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Unformatted text preview: Astron/Geosci 160 "Life in the Universe"
Prof. Clark Johnson Prof. Eric Roden Prof. Eric Wilcots Prof. Clark M. Johnson 329 Weeks 262-1710 firstname.lastname@example.org Research & teaching interests Isotope geochemistry Volcanology Crust-mantle evolution Astrobiology Prof. Eric M. Wilcots 6211 Chamberlin 262-2364 email@example.com Research & teaching interests Evolution of galaxies and their environment Extra-solar planets The outer solar system Radio astronomy anyone seen "Contact"? Prof. Eric E. Roden A348 Weeks 890-0724 firstname.lastname@example.org Research & teaching interests Microbial ecology Geomicrobiology Extremophiles Microbe-mineral interactions The course.... Chap. 1: What is astrobiology?; Life in the extreme Chap. 2: Basic principles that run the universe Chap. 3: Requirements of Life, Part I: Matter, stars, and elements Chap. 4: Requirements of Life, Part II: Building habitable worlds Chap. 5: The range of life on Earth; The molecular basis for life Chap. 6: Origin and evolution of life on Earth ; Which rocks had life and which didn't Chap. 7: Exploring for life elsewhere Chap. 8: Life in rocks and Mars Chap. 9: Life in ice and the Jovian moons Chap. 10: The habitable zone Chap. 11: History of habitability of the terrestrial planets; Search for habitable zones outside the Solar System Chap. 12: Search for intelligent life, here, or there Grading Exam #1: February 9 (25%) Exam #2: March 30 (25%) Exam #3: May 4 (25%) Poster Session Replaces Final Exam, Friday May 13, 5:05-7:05PM (25%) Groups of ~5 (~40 posters), organized by topics, online discussion groups. Faculty grade project; each member submits recommended weighting of grade Poster Topic Sign-Up Procedure Go to Discussion on Learn@UW Look through the 44 topics and their descriptions Pick one you like and post a message to the corresponding discussion group indicating that you would like to join that group No more than 5 students per group Instructors will monitor and close groups after they fill up Once closed, discussions within a given group will be available only to students in that group Changes to groups are possible; much easier to do before groups involved have closed Poster Creation Use PowerPoint (or Word or whatever) to create individual 8 x 11 inch panels that can be taped together and hung (using binder clips and zip ties) on the poster racks Upload a file containing all of the materials in the poster to Dropbox on Learn@UW in case instructors want to see them after the poster session The Mars Rovers:
Spirit and Opportunity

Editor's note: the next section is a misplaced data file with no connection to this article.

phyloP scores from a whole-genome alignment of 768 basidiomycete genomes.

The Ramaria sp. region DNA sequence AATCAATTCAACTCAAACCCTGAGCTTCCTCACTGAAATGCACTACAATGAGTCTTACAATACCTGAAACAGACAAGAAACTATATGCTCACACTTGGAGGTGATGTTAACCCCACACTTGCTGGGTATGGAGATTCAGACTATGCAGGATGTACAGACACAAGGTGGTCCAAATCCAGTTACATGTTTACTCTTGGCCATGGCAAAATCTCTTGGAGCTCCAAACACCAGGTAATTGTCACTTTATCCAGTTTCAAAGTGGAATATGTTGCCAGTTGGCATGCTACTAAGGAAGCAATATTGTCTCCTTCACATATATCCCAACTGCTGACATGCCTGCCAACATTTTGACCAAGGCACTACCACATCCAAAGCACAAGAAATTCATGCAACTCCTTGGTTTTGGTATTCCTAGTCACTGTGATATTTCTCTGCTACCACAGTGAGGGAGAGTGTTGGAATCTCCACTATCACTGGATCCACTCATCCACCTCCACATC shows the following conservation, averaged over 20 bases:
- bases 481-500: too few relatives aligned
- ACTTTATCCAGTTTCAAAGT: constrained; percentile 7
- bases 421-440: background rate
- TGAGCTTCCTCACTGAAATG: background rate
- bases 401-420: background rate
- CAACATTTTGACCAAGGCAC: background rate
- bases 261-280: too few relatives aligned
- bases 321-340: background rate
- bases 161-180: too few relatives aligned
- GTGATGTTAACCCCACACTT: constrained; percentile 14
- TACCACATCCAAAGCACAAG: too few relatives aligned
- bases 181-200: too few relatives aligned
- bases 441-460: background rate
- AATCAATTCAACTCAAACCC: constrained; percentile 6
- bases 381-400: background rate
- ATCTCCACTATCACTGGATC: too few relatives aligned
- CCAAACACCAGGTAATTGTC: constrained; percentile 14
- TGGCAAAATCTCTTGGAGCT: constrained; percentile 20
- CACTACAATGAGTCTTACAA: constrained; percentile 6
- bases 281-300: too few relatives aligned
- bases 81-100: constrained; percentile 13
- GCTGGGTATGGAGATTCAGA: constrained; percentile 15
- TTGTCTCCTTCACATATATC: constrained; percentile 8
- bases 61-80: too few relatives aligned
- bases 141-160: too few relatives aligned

Jeffrey Bocci, Michele Frye, Jo Ann Lee, Capri Pearson, & Samantha Stiepan Figure 3: Artist Depiction of Spirit Rover Figure 4: Satellite Image of Mars Figure 5: Artist Depiction of Opportunity Rover 14 Advice for succeeding in the course... Study (read) assigned readings before coming to class Take your own set of notes during class, as opposed to relying solely on the materials uploaded on Learn@UW Ask for help early, rather than waiting until a few days before the exam Ask questions in class it will help both you and many other students! The study of life in the universe falls under the discipline of "Astrobiology" "this 'science' has yet to demonstrate that its subject matter exists!" "What the hell is an Astrobiologist ?"
Unknown Secret Service Agent, Presidential Detail, April 1996 First astrobiology science conference at NASA-Ames "Astrobiology comes down to real estate..... Is it all ours, or do we have to share it ?"
John Rummel, NASA Chief Scientist for Astrobiology So what is the subject matter for "Astrobiology"? What do we look for? Evidence for Life=Biosignatures Rusted car, Earth Dinosaur tracks, Earth Astronaut footprint, Moon Murchison meteorite 3.5 b.y. Stromatolites, Pilbara Craton Oldest terrestrial (=Earth) rock you can hold in your hand Oldest intact sedimentary rocks (3.85 b.y.), SW Greenland But the oldest terrestrial minerals are older old grains in a younger sandstone Oldest known mineral grains, zircon, 4.404 b.y., SW Australia Oldest sample from Mars: Meteorite ALH84001 (4.4 b.y. old) Extremes of Life But where? Habitable zones Extrasolar Planets Habitable Zones? 500 exoplanets as of January 2011 421 stars with exoplanets http://planetquest.jpl.nasa.gov/ 0 Earthlike planets The closest extra-terrestrial habitable zone to Earth is Mars Earth Mars "Burns Cliff", Endurance Crater, taken by rover Opportunity Biosignatures on Mars? Meridiani Planum, Mars Biosignatures on Mars? Mars Science Laboratory rover Meridiani Planum, Mars Biosignatures on Mars? Meridiani Planum, Mars Biosignatures on Mars? Meridiani Planum, Mars Longest Record=Microbial Life Modern cyanobacteria 800 m.y. fossil cyanobacteria Proposed 3.5 b.y. cyanobacteria Proposed 3.5 b.y. microbial mat So our charge is.... The basics of the universe: Chapters 1-3 The basics of life (as we know it!): Chapters 4-6 The evidence for ancient life: Chapters 6-9 Looking for life elsewhere: Chapters 7-12 ...
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- Spring '11